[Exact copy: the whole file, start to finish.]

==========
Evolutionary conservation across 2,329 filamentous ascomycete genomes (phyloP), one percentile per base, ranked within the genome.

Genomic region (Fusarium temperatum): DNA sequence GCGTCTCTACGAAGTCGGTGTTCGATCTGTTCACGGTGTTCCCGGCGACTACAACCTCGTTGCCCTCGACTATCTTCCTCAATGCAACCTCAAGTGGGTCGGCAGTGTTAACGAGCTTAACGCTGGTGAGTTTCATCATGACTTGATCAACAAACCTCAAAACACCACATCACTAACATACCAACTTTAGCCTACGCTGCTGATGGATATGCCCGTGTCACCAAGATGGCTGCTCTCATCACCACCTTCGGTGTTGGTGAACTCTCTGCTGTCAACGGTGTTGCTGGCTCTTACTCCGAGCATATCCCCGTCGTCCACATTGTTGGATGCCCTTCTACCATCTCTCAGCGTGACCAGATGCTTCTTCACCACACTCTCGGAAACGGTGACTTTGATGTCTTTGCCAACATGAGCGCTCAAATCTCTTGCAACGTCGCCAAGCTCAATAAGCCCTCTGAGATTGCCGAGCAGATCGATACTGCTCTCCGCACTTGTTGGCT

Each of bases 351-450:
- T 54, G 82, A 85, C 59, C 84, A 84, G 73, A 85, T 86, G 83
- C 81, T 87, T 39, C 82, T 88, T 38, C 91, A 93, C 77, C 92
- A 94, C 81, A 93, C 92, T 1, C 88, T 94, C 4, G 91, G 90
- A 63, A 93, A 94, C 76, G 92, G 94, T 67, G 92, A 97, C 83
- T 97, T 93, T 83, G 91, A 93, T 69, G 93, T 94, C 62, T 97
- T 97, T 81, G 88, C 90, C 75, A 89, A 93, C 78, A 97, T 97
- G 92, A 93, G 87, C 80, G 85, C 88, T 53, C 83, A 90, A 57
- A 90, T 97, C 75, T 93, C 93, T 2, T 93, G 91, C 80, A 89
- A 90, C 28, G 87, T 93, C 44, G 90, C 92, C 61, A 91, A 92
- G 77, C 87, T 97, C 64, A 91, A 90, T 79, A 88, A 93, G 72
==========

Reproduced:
Evolutionary conservation across 2,329 filamentous ascomycete genomes (phyloP), one percentile per base, ranked within the genome.

Genomic region (Fusarium temperatum): DNA sequence GCGTCTCTACGAAGTCGGTGTTCGATCTGTTCACGGTGTTCCCGGCGACTACAACCTCGTTGCCCTCGACTATCTTCCTCAATGCAACCTCAAGTGGGTCGGCAGTGTTAACGAGCTTAACGCTGGTGAGTTTCATCATGACTTGATCAACAAACCTCAAAACACCACATCACTAACATACCAACTTTAGCCTACGCTGCTGATGGATATGCCCGTGTCACCAAGATGGCTGCTCTCATCACCACCTTCGGTGTTGGTGAACTCTCTGCTGTCAACGGTGTTGCTGGCTCTTACTCCGAGCATATCCCCGTCGTCCACATTGTTGGATGCCCTTCTACCATCTCTCAGCGTGACCAGATGCTTCTTCACCACACTCTCGGAAACGGTGACTTTGATGTCTTTGCCAACATGAGCGCTCAAATCTCTTGCAACGTCGCCAAGCTCAATAAGCCCTCTGAGATTGCCGAGCAGATCGATACTGCTCTCCGCACTTGTTGGCT

Each of bases 351-450:
- T 54, G 82, A 85, C 59, C 84, A 84, G 73, A 85, T 86, G 83
- C 81, T 87, T 39, C 82, T 88, T 38, C 91, A 93, C 77, C 92
- A 94, C 81, A 93, C 92, T 1, C 88, T 94, C 4, G 91, G 90
- A 63, A 93, A 94, C 76, G 92, G 94, T 67, G 92, A 97, C 83
- T 97, T 93, T 83, G 91, A 93, T 69, G 93, T 94, C 62, T 97
- T 97, T 81, G 88, C 90, C 75, A 89, A 93, C 78, A 97, T 97
- G 92, A 93, G 87, C 80, G 85, C 88, T 53, C 83, A 90, A 57
- A 90, T 97, C 75, T 93, C 93, T 2, T 93, G 91, C 80, A 89
- A 90, C 28, G 87, T 93, C 44, G 90, C 92, C 61, A 91, A 92
- G 77, C 87, T 97, C 64, A 91, A 90, T 79, A 88, A 93, G 72